Justice for Leah Freeman: Hunt for Popular Oregon Teen's Killer

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After reexamining Leah's bloody shoes and how her body was dumped, Walters labeled Leah's killer a "power assertive crime type."

"Power assertive is that muscle flexing, tectonic kind of braggart who thinks he's John Wayne, who wants to be a bigger man than what he is," Walters said. "The end goal was to get [Leah] dead and to get her dead in the most efficient way."

With this fresh perspective on the case, police were even more convinced that their prime suspect from the beginning, Leah's boyfriend, Nick McGuffin, was her killer.

But without a DNA match or an eyewitness, they needed enough evidence to build a circumstantial case that would hold up in court. They again reviewed integration tapes of McGuffin's account of what happened the night Leah disappeared.

McGuffin claimed he went to Leah's friend Cherie Mitchell's house to look for her around 9 p.m., but Leah already had stormed off. Then, he said he drove around for hours in his 1967 Ford Mustang looking for her.

Police and Friends Begin to Suspect Leah's Boyfriend, Nick McGuffin

Police said they had several witnesses who saw McGuffin acting strangely that night, including Mitchell, who said he showed up at her house a second time at around 10 p.m.

"He was definitely, you know, jumpy, talking fast," she said. "It was definitely odd."

Police also noticed that McGuffin seemed convinced that the worst had happened to Leah when they first interviewed him in 2000, and that he kept reverting back to past tense in his written statements.

"He tells us that Cherie was, was, her best friend, and the question is: How does he know that Cherie and Leah are no longer best friends?" said Mark Mclish, a handwriting expert who specializes in statement analysis. "The answer is 'cause he knows that at this point in time, Leah's dead."

Police then reexamined McGuffin's Mustang, even though it had already been sprayed with a chemical called luminal to test for the presence of blood during the initial investigation in 2000.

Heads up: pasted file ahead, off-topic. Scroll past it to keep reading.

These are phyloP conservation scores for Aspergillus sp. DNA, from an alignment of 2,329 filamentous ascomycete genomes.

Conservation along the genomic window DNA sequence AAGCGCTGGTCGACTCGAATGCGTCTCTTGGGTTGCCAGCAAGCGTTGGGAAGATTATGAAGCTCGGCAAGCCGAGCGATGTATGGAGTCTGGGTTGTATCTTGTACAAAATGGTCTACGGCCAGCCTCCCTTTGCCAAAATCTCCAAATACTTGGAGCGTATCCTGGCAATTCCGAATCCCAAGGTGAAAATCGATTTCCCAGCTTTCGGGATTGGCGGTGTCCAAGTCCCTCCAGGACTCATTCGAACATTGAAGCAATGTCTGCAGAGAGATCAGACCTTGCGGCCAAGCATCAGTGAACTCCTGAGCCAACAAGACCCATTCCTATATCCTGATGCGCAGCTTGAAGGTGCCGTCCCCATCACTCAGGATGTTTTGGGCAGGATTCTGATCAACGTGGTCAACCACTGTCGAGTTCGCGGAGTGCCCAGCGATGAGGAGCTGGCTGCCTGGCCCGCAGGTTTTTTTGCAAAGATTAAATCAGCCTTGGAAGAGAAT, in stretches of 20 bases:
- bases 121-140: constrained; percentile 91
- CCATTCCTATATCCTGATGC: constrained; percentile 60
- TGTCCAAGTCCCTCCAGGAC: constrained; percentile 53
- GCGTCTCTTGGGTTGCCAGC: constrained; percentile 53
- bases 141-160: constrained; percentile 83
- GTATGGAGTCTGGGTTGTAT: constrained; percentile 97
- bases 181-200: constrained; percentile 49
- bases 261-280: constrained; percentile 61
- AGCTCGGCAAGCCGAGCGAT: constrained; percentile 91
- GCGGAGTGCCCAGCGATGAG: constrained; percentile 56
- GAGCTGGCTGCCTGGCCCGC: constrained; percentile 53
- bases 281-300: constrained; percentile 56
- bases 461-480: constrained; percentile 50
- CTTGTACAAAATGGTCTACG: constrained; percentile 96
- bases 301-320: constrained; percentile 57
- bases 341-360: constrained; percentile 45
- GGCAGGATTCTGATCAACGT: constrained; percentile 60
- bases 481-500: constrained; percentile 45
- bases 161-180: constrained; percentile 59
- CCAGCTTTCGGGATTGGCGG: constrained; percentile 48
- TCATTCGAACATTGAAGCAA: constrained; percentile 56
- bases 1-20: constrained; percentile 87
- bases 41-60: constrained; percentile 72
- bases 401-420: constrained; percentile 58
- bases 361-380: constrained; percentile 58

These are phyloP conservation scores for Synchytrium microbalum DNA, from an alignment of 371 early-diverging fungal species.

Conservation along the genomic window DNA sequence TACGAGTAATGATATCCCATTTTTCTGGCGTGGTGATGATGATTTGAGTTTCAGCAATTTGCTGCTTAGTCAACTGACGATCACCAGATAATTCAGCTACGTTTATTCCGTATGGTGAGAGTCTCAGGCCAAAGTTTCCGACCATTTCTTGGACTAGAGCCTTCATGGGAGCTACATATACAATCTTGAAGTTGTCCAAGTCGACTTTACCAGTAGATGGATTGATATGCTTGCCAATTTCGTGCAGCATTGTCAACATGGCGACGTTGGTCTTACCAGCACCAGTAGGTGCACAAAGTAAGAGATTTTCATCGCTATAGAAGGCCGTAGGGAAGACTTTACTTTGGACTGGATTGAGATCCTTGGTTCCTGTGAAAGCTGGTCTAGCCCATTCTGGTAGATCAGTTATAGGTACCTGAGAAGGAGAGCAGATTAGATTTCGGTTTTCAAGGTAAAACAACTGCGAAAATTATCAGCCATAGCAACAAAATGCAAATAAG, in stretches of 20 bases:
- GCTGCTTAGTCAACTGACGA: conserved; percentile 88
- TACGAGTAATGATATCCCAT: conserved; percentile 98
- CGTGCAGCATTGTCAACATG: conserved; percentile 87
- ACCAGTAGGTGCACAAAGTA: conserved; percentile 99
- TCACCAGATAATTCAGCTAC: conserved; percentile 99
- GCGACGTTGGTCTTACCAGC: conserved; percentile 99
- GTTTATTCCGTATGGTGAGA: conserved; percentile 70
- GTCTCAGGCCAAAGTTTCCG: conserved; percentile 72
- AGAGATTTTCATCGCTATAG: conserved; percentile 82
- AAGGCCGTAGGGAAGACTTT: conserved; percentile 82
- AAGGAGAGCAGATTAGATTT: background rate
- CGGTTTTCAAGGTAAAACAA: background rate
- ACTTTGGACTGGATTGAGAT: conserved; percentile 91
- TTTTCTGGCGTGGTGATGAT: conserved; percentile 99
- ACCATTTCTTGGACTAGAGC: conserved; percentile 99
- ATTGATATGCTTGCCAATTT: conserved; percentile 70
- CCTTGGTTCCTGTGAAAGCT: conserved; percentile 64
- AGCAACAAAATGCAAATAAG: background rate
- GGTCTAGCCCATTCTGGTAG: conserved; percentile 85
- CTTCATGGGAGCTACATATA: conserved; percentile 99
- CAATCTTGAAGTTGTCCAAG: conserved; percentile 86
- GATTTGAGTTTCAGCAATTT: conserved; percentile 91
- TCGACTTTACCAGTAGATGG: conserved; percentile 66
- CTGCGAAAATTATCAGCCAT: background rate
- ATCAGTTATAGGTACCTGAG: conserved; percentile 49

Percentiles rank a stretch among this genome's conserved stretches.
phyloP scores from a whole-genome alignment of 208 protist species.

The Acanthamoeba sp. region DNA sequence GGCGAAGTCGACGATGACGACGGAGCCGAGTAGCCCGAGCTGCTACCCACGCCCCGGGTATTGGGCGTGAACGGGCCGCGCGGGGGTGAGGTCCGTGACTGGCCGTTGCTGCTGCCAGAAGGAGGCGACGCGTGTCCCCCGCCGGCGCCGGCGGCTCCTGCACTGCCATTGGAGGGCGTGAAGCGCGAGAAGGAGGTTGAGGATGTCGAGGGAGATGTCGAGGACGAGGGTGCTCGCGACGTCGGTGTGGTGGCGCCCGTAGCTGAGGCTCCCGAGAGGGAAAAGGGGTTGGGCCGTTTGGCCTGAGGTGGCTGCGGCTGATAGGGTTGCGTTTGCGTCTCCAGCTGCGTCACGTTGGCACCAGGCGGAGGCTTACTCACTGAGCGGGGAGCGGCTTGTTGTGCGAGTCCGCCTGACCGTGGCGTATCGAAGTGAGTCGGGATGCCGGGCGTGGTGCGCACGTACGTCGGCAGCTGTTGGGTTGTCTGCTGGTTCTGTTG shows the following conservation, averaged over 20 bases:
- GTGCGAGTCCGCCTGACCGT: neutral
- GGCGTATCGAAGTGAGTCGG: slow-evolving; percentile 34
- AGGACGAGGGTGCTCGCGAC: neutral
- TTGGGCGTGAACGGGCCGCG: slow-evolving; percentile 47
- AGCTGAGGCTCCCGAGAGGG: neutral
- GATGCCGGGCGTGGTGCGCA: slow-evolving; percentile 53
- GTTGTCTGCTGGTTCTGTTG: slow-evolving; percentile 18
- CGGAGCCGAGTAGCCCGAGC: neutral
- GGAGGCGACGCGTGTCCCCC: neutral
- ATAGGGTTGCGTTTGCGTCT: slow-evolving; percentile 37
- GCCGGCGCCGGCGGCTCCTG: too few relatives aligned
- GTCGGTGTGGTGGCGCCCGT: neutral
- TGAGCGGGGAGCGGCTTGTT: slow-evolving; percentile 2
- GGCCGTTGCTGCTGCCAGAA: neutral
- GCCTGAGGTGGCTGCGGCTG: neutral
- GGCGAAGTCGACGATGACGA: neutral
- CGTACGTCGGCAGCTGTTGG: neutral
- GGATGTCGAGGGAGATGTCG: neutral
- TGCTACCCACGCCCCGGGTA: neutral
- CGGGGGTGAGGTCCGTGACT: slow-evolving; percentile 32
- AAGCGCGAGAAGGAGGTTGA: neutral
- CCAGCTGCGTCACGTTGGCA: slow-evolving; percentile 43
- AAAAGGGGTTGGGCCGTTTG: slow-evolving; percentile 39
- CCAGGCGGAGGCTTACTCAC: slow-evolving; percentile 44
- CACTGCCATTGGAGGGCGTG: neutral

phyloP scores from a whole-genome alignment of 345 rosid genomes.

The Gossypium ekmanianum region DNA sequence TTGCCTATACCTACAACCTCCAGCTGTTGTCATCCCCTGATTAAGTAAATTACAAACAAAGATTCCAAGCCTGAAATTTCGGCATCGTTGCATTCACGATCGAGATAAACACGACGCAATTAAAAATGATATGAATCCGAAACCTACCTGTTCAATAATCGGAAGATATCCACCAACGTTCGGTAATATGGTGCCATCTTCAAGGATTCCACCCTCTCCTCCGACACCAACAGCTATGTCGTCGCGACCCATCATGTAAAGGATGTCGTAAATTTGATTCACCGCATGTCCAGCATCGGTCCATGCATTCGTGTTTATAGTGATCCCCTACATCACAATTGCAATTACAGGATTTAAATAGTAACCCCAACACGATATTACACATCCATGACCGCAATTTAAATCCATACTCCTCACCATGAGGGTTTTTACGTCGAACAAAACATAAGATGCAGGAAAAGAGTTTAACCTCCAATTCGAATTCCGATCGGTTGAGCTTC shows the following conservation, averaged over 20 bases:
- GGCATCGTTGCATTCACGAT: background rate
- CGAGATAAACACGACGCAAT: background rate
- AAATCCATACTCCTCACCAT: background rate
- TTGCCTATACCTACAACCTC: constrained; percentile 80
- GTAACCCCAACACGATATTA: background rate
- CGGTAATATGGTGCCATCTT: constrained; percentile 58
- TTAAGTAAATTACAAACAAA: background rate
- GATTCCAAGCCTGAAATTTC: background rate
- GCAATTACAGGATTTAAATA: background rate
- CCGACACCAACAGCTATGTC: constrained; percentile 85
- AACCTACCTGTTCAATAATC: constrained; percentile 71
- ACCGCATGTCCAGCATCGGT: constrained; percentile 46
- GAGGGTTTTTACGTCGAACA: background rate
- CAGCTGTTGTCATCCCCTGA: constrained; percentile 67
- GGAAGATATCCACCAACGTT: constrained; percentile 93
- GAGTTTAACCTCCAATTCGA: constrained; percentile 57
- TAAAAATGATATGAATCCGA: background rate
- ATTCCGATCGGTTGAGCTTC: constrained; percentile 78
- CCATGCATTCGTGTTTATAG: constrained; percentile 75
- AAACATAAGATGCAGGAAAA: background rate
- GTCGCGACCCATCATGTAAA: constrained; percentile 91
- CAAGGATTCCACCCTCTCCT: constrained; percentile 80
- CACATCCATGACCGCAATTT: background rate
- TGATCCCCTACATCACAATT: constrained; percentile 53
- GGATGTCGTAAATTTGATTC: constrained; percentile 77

"There was nothing in there," said police chief Mark Dannels. "It had been cleaned. It had been wiped."

During the second round of searching, police got a huge break in the case.

Another witness, Kristen Steinoff, was questioned, and told police that McGuffin had stopped by her house around midnight on the night of Leah's disappearance. She said she and McGuffin did drugs, and when he tried to have sex with her, she refused. He also barrowed her car that night -- a Kia.

"Here's a guy that's worried about his girlfriend, that he's frantic about her ... but he's making a move on this girl," Dannels said.

The Kia had been sold, but detectives traced it back to its new owner in northern Idaho. After searching it, they found it, too, had been thoroughly cleaned, with air fresheners placed in the passenger side compartment and the trunk.

Steinoff was bought in again for questioning. She insisted she knew nothing about what happened to Leah, but then revealed to police that she had seen McGuffin twice that night. When he came around a second time, he was wearing different clothes and had threatened her.

"He started saying to keep my mouth shut," she said. "Then, I kind of figured that he did have something to do with it because of the way he was acting."

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